The Australian Information Industry Association has set out its policy recommendations to the Government, arguing Australia is punching below its weight and must act now to avoid falling further behind the world on key ICT readiness measures.
Speaking at the launch of the industry group’s 2013 election platform, AIIA Chairman Kee Wong said those who were unconvinced of the need for Australia to become a smarter economy need only look to the major economic fall of Argentina.
“It did not innovate in the agricultural strength that it had, it did not move to advances in technology that would power a new economy and did not invest in education and building highly skilled workers.
“There are only three things Argentina can be proud of today – the Tango, Eva Peron, and now the Pope, so we don’t want Australia to end up like Argentina,” Wong said.
“Australia cannot sit on its laurels in what nature has given us as a natural resource. We have to create our own future.”
The AIIA has made six major recommendations to the Federal Government, including:
- Mandating the use of national broadband infrastructure for government initiatives, and providing open access to government data by default.
- Amending the tax treatment of employee share option plans to allow realisation of benefits before tax liabilities are required.
- Targeted tax incentives to encourage more SMEs to build digital capability.
- Continuing the 457 Visa program, and investment in a national ICT skills development program to promote enrolments in science, technology, engineering and maths from school through to university.
- Raising tax incentives for companies conducting ICT research and development, and increased support for NICTA and the CSIRO for programs that bring together the research sector with industry.
- Funding the Australian Bureau of Statistics to collect, monitor and report ICT metrics, including the government’s own use.
The AIIA said its platform was a vision for sustained national prosperity, and more about how companies and government applied technology than the technology itself.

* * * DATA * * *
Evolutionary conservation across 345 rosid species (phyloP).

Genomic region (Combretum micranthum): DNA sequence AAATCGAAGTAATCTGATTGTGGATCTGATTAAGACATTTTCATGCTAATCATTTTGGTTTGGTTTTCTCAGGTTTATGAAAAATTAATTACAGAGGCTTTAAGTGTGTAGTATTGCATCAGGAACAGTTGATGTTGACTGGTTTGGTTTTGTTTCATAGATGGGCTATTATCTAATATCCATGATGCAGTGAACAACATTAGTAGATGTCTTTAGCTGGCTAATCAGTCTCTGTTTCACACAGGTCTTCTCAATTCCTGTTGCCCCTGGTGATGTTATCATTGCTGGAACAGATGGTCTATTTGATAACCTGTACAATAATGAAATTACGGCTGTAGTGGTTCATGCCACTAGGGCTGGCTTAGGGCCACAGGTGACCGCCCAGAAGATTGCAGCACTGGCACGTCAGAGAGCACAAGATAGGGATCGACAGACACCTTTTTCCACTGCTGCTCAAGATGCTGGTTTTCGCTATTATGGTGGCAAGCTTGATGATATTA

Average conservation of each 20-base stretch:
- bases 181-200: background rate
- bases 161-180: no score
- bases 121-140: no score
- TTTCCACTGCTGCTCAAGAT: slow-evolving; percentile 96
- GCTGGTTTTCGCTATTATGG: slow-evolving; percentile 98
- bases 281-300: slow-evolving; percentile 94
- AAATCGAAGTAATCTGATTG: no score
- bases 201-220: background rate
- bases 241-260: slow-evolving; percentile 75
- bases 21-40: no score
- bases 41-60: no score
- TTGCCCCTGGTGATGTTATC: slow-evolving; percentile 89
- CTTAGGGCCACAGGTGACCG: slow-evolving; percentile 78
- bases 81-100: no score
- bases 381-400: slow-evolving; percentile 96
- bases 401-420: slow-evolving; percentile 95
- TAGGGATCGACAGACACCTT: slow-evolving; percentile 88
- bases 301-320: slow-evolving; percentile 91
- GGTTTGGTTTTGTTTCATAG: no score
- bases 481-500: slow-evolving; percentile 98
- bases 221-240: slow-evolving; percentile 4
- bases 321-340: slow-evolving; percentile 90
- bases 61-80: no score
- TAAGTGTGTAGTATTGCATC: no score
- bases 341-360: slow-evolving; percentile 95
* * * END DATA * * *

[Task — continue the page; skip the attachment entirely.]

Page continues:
Former AIIA chair John Grant said it is about getting recognition that technology could be used to drive competitiveness, productivity and innovation.
Grant said if Australian business and government leaders didn’t understand that, then the only way they could understand how to restructure competitively would be if there was a significant financial crash.
“We should be smarter than that,” Grant said.
AIIA deputy chairman and IBM chief Andrew Stevens said with a $12 billion shortfall in the Federal budget, Australia needed to confront serious questions about how it spent money, delivered services, and sourced revenue.
“Other governments around the world have faced similar fiscal challenges and have responded by using the opportunities of the digital era to reduce costs without reducing necessary services, and Australia needs to do the same,” Stevens said.
He cited World Economic Forum research that showed Australia ranked 18th, behind the US, Taiwan, South Korea and Hong Kong in terms of its readiness for the digital economy.
“We must face the fact that we are punching below our weight in the digital arena, but also recognise that we have so much potential,” he said.
“While we’ve made good progress in implementing the app economy, I don’t think we’ve started to take away the old world, so the reality is we may well have increased the cost by running both models – the bricks and mortar model, and the direct mobility-powered model – in both business and government.”
AIIA chief executive officer Suzanne Campbell agreed: “Perhaps we just need the most cost-effective way of doing things.”